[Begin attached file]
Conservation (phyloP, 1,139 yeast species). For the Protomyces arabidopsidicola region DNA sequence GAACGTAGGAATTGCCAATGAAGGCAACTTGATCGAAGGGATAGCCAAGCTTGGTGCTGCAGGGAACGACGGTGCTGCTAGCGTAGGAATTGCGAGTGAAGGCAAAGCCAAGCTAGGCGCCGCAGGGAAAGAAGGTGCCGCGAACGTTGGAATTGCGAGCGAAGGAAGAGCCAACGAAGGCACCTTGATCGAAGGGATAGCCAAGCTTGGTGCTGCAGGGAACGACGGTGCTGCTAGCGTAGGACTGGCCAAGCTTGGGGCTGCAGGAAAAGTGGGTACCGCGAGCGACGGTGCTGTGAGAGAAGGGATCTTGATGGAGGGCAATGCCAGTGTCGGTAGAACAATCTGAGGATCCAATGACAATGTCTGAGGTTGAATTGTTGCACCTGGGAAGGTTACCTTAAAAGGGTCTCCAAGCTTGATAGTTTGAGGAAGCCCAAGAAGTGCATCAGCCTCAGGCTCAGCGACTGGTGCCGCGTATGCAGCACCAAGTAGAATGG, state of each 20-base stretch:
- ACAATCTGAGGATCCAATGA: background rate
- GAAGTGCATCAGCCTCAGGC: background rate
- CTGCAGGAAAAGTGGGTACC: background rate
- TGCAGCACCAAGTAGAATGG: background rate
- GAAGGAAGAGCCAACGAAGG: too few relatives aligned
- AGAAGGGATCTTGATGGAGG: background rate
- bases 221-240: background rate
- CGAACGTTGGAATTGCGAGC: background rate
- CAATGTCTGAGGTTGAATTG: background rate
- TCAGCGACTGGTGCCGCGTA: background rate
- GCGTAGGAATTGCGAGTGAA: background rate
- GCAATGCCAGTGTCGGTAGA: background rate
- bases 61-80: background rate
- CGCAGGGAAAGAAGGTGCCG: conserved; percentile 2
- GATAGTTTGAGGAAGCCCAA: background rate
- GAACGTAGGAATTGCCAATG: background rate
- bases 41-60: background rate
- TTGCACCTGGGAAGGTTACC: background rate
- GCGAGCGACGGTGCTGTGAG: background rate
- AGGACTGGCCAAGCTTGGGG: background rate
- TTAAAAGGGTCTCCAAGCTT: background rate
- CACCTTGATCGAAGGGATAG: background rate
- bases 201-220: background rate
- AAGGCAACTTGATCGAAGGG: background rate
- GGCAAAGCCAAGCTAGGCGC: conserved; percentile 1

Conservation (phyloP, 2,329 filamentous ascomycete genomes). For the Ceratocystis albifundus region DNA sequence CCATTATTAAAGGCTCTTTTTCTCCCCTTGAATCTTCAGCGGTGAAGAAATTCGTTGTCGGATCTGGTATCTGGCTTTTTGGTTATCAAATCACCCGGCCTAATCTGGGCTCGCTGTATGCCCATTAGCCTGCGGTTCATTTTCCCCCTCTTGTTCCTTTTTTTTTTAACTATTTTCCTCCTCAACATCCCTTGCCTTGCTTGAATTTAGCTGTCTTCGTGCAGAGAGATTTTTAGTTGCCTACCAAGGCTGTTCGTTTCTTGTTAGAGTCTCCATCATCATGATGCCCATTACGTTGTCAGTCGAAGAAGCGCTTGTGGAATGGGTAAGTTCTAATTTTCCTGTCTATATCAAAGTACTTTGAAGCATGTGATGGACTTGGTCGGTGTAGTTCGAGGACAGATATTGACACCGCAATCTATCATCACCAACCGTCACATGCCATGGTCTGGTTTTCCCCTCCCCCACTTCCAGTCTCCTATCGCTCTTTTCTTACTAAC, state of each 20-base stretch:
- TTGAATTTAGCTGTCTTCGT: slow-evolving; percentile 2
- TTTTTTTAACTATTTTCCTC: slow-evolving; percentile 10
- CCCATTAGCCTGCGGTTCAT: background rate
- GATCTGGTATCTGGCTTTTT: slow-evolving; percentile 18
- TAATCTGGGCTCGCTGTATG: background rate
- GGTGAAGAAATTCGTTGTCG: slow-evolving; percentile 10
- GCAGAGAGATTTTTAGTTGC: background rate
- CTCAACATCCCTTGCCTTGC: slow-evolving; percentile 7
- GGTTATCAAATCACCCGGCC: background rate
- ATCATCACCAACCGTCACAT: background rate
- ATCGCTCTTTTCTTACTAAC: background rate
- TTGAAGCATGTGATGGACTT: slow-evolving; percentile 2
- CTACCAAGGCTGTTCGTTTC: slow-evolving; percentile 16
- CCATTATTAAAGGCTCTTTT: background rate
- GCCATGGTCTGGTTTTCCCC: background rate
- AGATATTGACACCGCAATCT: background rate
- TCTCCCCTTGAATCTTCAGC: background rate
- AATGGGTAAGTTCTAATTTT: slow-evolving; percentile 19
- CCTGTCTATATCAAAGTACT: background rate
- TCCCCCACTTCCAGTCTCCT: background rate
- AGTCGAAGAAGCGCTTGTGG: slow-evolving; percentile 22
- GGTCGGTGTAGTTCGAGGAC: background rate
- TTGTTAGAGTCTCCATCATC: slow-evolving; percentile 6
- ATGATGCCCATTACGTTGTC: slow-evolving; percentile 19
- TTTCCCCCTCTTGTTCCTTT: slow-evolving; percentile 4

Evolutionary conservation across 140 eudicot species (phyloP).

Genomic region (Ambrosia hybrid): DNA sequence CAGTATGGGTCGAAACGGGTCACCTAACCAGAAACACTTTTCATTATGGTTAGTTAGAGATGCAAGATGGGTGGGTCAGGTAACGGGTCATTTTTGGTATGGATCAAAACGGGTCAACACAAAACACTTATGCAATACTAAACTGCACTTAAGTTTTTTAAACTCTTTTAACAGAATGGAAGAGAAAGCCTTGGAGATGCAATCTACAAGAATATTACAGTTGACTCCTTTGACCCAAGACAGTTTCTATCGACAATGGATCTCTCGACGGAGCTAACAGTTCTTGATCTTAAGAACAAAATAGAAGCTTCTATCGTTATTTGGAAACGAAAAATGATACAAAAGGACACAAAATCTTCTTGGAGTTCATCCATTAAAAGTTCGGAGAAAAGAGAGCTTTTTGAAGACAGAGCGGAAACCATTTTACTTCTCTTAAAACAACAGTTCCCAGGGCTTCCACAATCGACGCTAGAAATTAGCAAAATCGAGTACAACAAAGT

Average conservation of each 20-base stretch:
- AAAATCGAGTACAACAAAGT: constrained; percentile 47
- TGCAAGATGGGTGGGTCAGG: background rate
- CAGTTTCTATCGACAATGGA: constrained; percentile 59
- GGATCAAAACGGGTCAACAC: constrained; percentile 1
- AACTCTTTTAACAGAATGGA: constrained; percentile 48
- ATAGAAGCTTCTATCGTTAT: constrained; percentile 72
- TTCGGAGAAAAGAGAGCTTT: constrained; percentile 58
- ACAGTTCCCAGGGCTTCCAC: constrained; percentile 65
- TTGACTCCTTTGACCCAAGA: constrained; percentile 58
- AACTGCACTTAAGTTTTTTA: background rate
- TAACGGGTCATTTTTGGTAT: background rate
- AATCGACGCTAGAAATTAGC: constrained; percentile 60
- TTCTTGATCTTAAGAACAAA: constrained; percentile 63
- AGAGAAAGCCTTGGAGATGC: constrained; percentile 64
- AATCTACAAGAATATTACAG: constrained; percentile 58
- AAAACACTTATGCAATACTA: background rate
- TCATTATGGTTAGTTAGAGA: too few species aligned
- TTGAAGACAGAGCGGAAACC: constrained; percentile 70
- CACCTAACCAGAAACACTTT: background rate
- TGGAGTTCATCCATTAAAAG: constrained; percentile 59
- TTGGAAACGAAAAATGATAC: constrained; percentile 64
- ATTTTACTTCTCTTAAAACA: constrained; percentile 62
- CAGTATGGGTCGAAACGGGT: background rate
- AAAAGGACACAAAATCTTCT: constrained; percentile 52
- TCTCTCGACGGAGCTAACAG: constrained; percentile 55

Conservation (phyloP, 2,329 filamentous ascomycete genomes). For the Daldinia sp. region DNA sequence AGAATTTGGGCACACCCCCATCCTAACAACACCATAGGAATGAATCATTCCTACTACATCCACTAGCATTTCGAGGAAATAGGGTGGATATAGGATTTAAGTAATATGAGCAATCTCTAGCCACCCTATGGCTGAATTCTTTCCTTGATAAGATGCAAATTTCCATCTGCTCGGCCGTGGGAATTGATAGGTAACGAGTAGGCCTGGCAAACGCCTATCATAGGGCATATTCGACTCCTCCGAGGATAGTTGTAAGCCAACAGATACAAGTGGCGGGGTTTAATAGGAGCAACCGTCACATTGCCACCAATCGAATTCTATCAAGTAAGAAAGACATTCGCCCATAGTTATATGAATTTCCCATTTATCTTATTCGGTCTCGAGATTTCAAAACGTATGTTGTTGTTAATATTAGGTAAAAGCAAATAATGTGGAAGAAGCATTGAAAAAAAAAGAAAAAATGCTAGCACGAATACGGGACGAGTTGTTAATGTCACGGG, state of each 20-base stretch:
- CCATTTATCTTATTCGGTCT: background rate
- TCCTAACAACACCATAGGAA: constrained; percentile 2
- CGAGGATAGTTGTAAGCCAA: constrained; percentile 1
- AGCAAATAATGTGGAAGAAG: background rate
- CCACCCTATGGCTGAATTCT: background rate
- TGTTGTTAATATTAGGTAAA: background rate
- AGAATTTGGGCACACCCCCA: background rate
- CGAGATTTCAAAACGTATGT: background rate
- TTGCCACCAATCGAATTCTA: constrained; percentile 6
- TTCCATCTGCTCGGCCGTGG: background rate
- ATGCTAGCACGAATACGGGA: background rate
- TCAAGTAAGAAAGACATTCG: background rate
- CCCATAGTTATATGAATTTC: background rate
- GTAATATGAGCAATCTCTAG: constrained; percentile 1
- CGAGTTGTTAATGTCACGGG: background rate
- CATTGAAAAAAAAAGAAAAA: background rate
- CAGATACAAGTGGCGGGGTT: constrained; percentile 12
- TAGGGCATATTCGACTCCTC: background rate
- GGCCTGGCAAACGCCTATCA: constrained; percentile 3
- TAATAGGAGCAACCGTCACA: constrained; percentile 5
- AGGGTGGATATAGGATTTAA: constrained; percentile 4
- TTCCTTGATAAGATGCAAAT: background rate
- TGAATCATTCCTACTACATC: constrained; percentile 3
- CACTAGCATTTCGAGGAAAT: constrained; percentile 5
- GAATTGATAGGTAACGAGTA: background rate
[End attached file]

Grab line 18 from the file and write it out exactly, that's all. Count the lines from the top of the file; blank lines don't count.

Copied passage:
- bases 41-60: background rate